I think more and more that we're quite lucky here in Leicestershire. We have a bit of flooding around Rothley and Sileby - but that always happens when there's heavy rain. In fact there's a stretch of road that goes under the A6 that is closed most of the Winter because it floods. Most of the flood plains are fallow fields, used for grazing in the summer but left empty in the Winter because they flood - these are flooded now but with minimal damage to crops. Other flood plains, such as Watermead park near Wanlip (and of course the lovely Sence Valley Forest Park!!), are country parks. Whitwick has flooded in the past as the normally picturesque and burbling brook has swollen to river size and broken its banks - but this summer, although it's definitely been much deeper than usual, the village has escaped largely unscathed thanks to significant work carried out on the flood defences last year. Mercifully, we live on a hill - so although our garden is absolutely sodden (clay soil = no drainage!), we won't flood. It all drains down into the valley..
Save Our SSSI
Speaking of the valley, some people local to us are trying to raise money to save our woods from developers, clean them up and turn them into a real focus for the community. I'm confident that the campaign will succeed and I look forward to helping out when the clean-up begins - at the moment we're always on the lookout for teenagers on motorbikes and broken glass, it'll be nice to get the area cleared of rubbish and shut the yobs out. The addition of poo bins would be good, too...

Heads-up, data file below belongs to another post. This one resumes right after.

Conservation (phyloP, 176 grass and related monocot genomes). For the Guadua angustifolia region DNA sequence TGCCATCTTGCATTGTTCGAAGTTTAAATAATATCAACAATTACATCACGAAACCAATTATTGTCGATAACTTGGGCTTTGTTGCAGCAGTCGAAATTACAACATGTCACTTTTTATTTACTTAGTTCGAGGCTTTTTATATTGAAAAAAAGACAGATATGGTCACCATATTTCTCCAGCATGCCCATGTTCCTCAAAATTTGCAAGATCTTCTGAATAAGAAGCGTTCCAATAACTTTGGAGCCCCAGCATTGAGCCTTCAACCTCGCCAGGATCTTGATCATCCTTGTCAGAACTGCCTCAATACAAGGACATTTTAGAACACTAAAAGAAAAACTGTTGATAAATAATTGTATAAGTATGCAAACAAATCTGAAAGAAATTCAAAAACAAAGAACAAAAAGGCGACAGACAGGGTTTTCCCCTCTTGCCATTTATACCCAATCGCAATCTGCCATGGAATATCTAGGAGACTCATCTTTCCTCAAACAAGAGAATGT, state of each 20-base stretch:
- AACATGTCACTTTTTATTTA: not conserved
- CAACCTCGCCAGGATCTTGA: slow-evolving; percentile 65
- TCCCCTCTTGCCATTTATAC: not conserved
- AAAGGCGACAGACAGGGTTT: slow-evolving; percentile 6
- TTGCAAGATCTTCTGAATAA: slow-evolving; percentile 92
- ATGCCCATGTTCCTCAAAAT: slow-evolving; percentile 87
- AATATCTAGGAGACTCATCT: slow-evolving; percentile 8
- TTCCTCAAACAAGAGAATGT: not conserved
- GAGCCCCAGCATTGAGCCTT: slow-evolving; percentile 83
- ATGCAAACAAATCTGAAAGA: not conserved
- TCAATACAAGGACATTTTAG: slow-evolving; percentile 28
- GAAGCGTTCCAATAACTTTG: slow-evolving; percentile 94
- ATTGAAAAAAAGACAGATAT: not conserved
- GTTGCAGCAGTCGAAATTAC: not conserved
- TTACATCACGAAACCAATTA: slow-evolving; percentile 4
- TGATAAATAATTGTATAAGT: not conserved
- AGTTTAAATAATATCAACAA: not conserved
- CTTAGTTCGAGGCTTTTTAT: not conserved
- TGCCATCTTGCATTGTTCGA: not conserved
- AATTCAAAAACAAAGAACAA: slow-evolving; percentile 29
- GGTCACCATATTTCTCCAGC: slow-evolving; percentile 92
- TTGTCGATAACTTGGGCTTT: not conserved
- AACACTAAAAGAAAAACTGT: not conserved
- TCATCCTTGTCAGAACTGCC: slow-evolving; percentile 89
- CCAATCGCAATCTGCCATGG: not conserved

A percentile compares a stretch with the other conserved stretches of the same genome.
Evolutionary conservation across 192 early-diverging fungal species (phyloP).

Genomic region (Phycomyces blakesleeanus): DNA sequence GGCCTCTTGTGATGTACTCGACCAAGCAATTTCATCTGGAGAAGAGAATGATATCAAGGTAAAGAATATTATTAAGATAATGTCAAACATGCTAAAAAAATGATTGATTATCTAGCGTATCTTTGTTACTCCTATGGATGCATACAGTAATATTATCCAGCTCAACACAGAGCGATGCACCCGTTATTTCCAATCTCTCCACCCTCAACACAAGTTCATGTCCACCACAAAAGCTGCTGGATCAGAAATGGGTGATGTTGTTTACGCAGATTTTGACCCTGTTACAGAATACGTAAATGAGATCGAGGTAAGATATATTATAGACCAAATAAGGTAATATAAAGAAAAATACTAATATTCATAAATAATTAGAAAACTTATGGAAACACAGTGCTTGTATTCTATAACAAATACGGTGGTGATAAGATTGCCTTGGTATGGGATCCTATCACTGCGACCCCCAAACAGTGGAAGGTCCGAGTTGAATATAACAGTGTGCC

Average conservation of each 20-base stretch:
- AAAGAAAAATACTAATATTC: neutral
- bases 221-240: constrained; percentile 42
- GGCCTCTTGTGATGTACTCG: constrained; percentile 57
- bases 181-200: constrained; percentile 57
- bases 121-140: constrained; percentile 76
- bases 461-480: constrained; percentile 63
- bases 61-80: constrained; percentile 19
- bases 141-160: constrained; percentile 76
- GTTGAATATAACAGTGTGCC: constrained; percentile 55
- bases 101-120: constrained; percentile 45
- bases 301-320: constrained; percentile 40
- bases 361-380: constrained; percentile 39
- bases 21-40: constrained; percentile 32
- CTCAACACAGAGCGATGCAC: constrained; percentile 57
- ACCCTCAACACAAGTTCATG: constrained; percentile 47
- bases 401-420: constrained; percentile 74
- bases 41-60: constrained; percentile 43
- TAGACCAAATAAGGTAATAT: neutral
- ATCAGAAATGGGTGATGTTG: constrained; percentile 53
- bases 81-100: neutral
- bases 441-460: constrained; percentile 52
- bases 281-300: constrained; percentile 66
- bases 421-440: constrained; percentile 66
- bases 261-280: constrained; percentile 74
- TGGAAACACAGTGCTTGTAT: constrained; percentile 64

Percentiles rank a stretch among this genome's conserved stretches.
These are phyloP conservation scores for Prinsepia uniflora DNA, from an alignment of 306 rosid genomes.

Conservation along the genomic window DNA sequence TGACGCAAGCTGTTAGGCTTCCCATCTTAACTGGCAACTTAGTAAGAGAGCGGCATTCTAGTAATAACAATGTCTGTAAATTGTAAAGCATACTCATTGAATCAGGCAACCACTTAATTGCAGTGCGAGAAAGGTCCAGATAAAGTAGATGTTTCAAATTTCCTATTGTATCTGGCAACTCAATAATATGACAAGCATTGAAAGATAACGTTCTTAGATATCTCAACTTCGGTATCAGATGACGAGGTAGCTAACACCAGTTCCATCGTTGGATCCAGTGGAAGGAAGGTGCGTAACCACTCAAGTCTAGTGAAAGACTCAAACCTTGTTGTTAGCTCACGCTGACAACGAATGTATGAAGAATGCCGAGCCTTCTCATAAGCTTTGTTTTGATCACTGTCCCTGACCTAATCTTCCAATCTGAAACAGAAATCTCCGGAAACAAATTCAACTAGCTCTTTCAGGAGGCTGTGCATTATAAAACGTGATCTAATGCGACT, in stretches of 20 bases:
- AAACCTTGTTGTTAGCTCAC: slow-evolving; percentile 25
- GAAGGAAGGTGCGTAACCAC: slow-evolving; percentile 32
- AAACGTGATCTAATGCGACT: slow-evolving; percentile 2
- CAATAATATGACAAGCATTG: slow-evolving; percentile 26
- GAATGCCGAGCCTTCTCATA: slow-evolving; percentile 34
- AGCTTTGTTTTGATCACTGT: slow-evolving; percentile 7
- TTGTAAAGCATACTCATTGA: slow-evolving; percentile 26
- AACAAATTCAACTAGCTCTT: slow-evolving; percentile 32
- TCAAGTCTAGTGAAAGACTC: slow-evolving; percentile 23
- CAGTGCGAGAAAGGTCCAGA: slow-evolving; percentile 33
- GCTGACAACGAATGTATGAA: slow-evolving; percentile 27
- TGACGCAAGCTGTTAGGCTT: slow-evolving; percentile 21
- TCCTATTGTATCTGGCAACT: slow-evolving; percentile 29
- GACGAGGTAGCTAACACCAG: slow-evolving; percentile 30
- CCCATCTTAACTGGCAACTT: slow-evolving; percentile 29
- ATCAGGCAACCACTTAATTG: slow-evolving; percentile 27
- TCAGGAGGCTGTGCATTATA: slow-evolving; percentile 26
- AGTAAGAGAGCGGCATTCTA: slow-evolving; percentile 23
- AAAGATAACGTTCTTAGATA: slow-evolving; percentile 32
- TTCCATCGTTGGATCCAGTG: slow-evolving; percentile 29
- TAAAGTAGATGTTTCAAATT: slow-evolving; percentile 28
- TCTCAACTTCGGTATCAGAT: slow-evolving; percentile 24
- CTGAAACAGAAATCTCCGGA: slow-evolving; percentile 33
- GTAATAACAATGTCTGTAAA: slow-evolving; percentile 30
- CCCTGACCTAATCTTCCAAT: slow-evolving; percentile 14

Sunday, July 22, 2007
The walk started OK, Mollie was soooo excited to be out and about, she does love it there. When we got to the first bridge - the one just by where she slipped and fell in the other day - the water was up to the top of the arch and had actually eroded some of the path. The path was underwater on the other side, but it was only an inch or so deep so we risked it and carried on walking. When we got to the next bridge, however (there are several streams which run into and between the lakes, and the path crosses them), there was no way to continue without waders. The path was under at least a foot of water. Mollie was all for carrying on as long as the ball went in that direction, but we turned back. The park was full of dog walkers getting just that far then turning round.
We walked back and headed for the open day stalls - but the rangers had given in to the weather and were heading home - the lake had already got to within a few feet of the big tent and was still rising in the persistant drizzle, and the only people at the park had either come to walk the dog or take photos - on which note, I have to apologise as neither of us even had a (working) cameraphone with us, so no pics I'm afraid!
Friday, July 20, 2007
"This week, a federal grand jury indicted NFL star quarterback Michael Vick and three cohorts on felony dogfighting charges.
The abuses described in the indictment are almost beyond belief, and include a report of Vick being consulted before the execution of the losing dog "by wetting the dog down with water and electrocuting the animal."